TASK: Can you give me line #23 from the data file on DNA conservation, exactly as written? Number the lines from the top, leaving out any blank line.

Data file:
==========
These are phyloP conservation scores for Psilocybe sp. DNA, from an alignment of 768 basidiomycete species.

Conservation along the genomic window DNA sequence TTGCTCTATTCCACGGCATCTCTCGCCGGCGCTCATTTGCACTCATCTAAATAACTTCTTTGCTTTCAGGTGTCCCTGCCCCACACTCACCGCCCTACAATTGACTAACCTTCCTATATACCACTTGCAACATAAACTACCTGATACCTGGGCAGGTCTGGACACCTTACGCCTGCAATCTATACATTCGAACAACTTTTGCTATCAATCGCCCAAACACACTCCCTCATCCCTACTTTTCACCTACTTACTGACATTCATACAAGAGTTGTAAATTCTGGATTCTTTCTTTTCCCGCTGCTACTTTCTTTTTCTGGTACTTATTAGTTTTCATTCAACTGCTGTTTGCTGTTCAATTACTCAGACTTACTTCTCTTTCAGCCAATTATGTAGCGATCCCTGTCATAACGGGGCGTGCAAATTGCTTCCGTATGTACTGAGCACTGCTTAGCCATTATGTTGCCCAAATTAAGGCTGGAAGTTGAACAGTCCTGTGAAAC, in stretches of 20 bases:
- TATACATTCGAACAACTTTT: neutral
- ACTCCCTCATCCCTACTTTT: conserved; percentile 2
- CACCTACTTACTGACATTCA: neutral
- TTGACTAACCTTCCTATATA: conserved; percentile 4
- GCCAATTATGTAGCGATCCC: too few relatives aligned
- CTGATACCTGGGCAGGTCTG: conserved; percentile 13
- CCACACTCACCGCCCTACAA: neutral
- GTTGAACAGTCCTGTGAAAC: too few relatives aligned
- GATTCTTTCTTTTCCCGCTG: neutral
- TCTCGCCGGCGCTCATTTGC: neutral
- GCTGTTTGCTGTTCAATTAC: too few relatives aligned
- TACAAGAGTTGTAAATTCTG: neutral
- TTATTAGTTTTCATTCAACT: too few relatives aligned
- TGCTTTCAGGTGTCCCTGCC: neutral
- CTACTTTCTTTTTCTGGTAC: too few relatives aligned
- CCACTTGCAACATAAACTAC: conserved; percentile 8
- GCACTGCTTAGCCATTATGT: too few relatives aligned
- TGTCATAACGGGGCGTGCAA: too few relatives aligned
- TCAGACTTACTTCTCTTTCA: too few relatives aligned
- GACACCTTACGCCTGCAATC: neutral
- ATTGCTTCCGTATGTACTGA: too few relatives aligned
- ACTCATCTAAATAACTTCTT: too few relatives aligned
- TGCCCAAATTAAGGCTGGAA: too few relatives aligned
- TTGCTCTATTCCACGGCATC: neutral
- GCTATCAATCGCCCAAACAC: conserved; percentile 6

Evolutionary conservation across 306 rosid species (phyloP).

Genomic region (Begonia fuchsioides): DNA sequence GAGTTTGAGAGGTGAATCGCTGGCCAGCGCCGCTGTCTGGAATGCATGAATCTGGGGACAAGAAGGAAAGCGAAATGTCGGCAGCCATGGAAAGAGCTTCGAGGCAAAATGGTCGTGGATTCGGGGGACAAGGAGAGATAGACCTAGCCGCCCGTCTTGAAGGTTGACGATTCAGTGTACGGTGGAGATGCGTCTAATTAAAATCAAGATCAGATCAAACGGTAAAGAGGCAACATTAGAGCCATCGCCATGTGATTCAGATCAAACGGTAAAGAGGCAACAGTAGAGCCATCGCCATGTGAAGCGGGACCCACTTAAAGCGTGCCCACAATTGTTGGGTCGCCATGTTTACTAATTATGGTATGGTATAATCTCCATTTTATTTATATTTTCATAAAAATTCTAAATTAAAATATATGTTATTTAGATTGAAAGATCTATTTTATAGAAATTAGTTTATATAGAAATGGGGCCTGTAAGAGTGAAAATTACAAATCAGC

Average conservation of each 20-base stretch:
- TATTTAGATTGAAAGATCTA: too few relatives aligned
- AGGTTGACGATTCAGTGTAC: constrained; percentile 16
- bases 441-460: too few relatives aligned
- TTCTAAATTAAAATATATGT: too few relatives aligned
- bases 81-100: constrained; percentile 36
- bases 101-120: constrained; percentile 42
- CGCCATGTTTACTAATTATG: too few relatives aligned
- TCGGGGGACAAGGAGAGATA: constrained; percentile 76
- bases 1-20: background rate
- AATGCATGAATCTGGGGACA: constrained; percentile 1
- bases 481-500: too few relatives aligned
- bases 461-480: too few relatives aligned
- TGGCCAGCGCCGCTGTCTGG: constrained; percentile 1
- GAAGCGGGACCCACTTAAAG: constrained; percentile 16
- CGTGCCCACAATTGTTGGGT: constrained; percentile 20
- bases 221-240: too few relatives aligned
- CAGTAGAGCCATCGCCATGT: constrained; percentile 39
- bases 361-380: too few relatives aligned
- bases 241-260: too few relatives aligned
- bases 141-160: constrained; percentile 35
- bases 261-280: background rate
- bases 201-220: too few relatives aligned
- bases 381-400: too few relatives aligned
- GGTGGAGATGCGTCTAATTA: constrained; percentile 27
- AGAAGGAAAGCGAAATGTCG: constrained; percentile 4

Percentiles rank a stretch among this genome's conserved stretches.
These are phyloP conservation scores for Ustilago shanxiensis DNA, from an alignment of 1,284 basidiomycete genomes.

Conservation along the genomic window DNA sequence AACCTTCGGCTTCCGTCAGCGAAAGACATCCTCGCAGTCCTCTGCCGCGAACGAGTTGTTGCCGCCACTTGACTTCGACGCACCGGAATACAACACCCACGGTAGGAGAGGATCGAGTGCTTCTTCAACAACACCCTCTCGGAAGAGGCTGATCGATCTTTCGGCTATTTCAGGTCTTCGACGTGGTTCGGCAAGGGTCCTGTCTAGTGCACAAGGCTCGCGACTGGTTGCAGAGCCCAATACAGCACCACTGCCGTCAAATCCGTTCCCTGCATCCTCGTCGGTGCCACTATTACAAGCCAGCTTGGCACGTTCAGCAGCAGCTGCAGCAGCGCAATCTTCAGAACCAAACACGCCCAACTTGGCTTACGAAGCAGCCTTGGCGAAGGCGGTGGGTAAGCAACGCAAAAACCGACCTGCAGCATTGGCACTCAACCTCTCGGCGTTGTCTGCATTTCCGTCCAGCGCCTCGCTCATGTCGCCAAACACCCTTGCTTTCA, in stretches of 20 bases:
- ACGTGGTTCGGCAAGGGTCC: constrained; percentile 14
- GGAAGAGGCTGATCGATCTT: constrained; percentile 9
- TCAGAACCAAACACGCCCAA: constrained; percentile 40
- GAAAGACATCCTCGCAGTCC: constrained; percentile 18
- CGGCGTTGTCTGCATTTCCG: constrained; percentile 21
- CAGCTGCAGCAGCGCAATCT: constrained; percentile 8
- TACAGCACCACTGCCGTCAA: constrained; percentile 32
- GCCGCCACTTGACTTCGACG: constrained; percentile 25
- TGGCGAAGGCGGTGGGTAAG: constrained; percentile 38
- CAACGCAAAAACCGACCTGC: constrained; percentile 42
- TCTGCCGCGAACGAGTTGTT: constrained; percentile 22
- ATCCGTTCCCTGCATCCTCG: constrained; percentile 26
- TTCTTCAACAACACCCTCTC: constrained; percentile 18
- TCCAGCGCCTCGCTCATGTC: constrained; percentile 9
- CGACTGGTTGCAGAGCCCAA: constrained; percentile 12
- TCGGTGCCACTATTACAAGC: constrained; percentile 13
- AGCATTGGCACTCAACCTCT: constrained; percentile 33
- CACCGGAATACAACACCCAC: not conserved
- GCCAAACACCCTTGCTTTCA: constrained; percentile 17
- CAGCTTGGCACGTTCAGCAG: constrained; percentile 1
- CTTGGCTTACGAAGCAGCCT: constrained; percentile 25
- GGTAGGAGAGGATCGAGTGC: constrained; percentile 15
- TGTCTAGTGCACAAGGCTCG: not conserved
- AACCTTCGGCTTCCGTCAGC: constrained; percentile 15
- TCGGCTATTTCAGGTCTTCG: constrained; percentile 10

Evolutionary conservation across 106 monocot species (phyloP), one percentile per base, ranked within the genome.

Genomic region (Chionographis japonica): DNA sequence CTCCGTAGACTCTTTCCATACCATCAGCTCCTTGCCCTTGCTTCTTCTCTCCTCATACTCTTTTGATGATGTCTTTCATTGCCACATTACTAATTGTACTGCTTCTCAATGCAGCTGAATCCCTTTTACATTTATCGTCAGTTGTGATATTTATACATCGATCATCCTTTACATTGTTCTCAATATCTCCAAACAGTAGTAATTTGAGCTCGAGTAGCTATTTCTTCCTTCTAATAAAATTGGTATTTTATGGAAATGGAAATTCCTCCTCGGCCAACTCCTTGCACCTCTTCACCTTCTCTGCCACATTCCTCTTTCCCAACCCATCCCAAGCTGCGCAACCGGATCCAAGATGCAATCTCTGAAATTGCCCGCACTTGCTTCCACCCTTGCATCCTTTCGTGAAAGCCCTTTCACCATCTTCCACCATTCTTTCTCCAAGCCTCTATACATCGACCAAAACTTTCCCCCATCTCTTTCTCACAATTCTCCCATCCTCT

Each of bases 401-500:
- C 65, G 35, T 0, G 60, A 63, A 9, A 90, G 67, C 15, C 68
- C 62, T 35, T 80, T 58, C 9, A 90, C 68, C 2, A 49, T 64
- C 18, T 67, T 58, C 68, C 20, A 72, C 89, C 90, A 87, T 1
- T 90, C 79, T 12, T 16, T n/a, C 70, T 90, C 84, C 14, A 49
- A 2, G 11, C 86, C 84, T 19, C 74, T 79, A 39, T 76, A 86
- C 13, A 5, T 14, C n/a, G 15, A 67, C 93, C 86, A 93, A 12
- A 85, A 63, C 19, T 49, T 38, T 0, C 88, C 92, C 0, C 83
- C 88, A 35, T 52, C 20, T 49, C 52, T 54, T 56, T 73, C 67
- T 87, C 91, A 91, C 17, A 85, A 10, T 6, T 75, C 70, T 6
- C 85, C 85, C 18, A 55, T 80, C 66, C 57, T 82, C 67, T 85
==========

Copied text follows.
- ATTGCTTCCGTATGTACTGA: too few relatives aligned